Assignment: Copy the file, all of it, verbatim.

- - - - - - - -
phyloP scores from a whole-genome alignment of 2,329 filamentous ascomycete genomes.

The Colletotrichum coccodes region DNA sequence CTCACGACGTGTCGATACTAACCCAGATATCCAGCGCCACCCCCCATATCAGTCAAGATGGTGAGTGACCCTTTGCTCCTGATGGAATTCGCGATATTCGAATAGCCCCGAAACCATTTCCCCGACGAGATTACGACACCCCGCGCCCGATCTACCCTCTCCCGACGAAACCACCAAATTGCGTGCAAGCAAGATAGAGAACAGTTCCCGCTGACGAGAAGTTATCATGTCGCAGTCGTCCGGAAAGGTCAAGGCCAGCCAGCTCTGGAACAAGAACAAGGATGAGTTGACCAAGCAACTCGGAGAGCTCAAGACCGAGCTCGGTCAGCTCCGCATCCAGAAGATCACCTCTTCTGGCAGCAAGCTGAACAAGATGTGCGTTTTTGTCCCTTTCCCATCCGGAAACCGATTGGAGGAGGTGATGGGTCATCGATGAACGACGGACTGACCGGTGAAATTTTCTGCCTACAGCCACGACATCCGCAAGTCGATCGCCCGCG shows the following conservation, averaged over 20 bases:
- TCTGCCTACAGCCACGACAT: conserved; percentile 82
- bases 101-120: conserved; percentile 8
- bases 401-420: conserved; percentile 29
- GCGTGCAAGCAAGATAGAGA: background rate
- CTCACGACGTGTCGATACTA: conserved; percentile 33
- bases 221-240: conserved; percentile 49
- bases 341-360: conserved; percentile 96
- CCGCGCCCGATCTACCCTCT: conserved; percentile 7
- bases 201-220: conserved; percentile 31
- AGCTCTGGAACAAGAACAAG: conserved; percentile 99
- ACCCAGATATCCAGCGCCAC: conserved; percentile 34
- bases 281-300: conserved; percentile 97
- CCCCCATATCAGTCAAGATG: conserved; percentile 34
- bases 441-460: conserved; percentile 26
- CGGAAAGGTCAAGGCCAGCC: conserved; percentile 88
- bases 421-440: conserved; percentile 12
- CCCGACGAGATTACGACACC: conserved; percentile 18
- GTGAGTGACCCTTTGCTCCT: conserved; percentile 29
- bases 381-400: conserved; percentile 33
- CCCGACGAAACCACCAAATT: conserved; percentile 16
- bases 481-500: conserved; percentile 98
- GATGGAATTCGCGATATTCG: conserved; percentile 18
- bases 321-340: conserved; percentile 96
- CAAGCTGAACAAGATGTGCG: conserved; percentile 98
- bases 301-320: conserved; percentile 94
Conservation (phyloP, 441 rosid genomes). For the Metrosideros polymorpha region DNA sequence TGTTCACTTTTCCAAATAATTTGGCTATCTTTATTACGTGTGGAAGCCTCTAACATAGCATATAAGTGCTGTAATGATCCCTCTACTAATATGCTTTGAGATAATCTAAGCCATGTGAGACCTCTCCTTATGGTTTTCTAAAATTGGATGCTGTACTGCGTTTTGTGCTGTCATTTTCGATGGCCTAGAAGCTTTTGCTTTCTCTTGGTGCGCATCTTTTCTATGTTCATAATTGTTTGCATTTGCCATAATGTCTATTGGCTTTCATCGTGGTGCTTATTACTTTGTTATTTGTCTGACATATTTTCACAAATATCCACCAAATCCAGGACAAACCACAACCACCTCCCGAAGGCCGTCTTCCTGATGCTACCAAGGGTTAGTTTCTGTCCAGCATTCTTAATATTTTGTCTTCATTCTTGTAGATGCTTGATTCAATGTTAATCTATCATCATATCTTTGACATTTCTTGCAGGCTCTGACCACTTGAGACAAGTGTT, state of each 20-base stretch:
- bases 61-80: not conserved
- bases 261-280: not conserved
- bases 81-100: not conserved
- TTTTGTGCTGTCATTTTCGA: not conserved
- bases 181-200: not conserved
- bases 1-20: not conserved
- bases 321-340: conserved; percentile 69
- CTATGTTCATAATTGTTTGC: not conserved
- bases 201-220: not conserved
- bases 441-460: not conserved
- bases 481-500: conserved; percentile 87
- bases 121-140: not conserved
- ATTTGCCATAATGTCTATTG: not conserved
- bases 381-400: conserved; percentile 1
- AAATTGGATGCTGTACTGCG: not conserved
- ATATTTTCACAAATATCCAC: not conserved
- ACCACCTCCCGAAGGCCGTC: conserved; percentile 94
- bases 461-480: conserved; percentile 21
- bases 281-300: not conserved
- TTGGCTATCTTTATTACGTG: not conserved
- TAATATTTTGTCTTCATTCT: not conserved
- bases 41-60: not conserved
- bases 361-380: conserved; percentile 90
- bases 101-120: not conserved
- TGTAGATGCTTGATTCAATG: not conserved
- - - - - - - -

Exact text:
phyloP scores from a whole-genome alignment of 2,329 filamentous ascomycete genomes.

The Colletotrichum coccodes region DNA sequence CTCACGACGTGTCGATACTAACCCAGATATCCAGCGCCACCCCCCATATCAGTCAAGATGGTGAGTGACCCTTTGCTCCTGATGGAATTCGCGATATTCGAATAGCCCCGAAACCATTTCCCCGACGAGATTACGACACCCCGCGCCCGATCTACCCTCTCCCGACGAAACCACCAAATTGCGTGCAAGCAAGATAGAGAACAGTTCCCGCTGACGAGAAGTTATCATGTCGCAGTCGTCCGGAAAGGTCAAGGCCAGCCAGCTCTGGAACAAGAACAAGGATGAGTTGACCAAGCAACTCGGAGAGCTCAAGACCGAGCTCGGTCAGCTCCGCATCCAGAAGATCACCTCTTCTGGCAGCAAGCTGAACAAGATGTGCGTTTTTGTCCCTTTCCCATCCGGAAACCGATTGGAGGAGGTGATGGGTCATCGATGAACGACGGACTGACCGGTGAAATTTTCTGCCTACAGCCACGACATCCGCAAGTCGATCGCCCGCG shows the following conservation, averaged over 20 bases:
- TCTGCCTACAGCCACGACAT: conserved; percentile 82
- bases 101-120: conserved; percentile 8
- bases 401-420: conserved; percentile 29
- GCGTGCAAGCAAGATAGAGA: background rate
- CTCACGACGTGTCGATACTA: conserved; percentile 33
- bases 221-240: conserved; percentile 49
- bases 341-360: conserved; percentile 96
- CCGCGCCCGATCTACCCTCT: conserved; percentile 7
- bases 201-220: conserved; percentile 31
- AGCTCTGGAACAAGAACAAG: conserved; percentile 99
- ACCCAGATATCCAGCGCCAC: conserved; percentile 34
- bases 281-300: conserved; percentile 97
- CCCCCATATCAGTCAAGATG: conserved; percentile 34
- bases 441-460: conserved; percentile 26
- CGGAAAGGTCAAGGCCAGCC: conserved; percentile 88
- bases 421-440: conserved; percentile 12
- CCCGACGAGATTACGACACC: conserved; percentile 18
- GTGAGTGACCCTTTGCTCCT: conserved; percentile 29
- bases 381-400: conserved; percentile 33
- CCCGACGAAACCACCAAATT: conserved; percentile 16
- bases 481-500: conserved; percentile 98
- GATGGAATTCGCGATATTCG: conserved; percentile 18
- bases 321-340: conserved; percentile 96
- CAAGCTGAACAAGATGTGCG: conserved; percentile 98
- bases 301-320: conserved; percentile 94
Conservation (phyloP, 441 rosid genomes). For the Metrosideros polymorpha region DNA sequence TGTTCACTTTTCCAAATAATTTGGCTATCTTTATTACGTGTGGAAGCCTCTAACATAGCATATAAGTGCTGTAATGATCCCTCTACTAATATGCTTTGAGATAATCTAAGCCATGTGAGACCTCTCCTTATGGTTTTCTAAAATTGGATGCTGTACTGCGTTTTGTGCTGTCATTTTCGATGGCCTAGAAGCTTTTGCTTTCTCTTGGTGCGCATCTTTTCTATGTTCATAATTGTTTGCATTTGCCATAATGTCTATTGGCTTTCATCGTGGTGCTTATTACTTTGTTATTTGTCTGACATATTTTCACAAATATCCACCAAATCCAGGACAAACCACAACCACCTCCCGAAGGCCGTCTTCCTGATGCTACCAAGGGTTAGTTTCTGTCCAGCATTCTTAATATTTTGTCTTCATTCTTGTAGATGCTTGATTCAATGTTAATCTATCATCATATCTTTGACATTTCTTGCAGGCTCTGACCACTTGAGACAAGTGTT, state of each 20-base stretch:
- bases 61-80: not conserved
- bases 261-280: not conserved
- bases 81-100: not conserved
- TTTTGTGCTGTCATTTTCGA: not conserved
- bases 181-200: not conserved
- bases 1-20: not conserved
- bases 321-340: conserved; percentile 69
- CTATGTTCATAATTGTTTGC: not conserved
- bases 201-220: not conserved
- bases 441-460: not conserved
- bases 481-500: conserved; percentile 87
- bases 121-140: not conserved
- ATTTGCCATAATGTCTATTG: not conserved
- bases 381-400: conserved; percentile 1
- AAATTGGATGCTGTACTGCG: not conserved
- ATATTTTCACAAATATCCAC: not conserved
- ACCACCTCCCGAAGGCCGTC: conserved; percentile 94
- bases 461-480: conserved; percentile 21
- bases 281-300: not conserved
- TTGGCTATCTTTATTACGTG: not conserved
- TAATATTTTGTCTTCATTCT: not conserved
- bases 41-60: not conserved
- bases 361-380: conserved; percentile 90
- bases 101-120: not conserved
- TGTAGATGCTTGATTCAATG: not conserved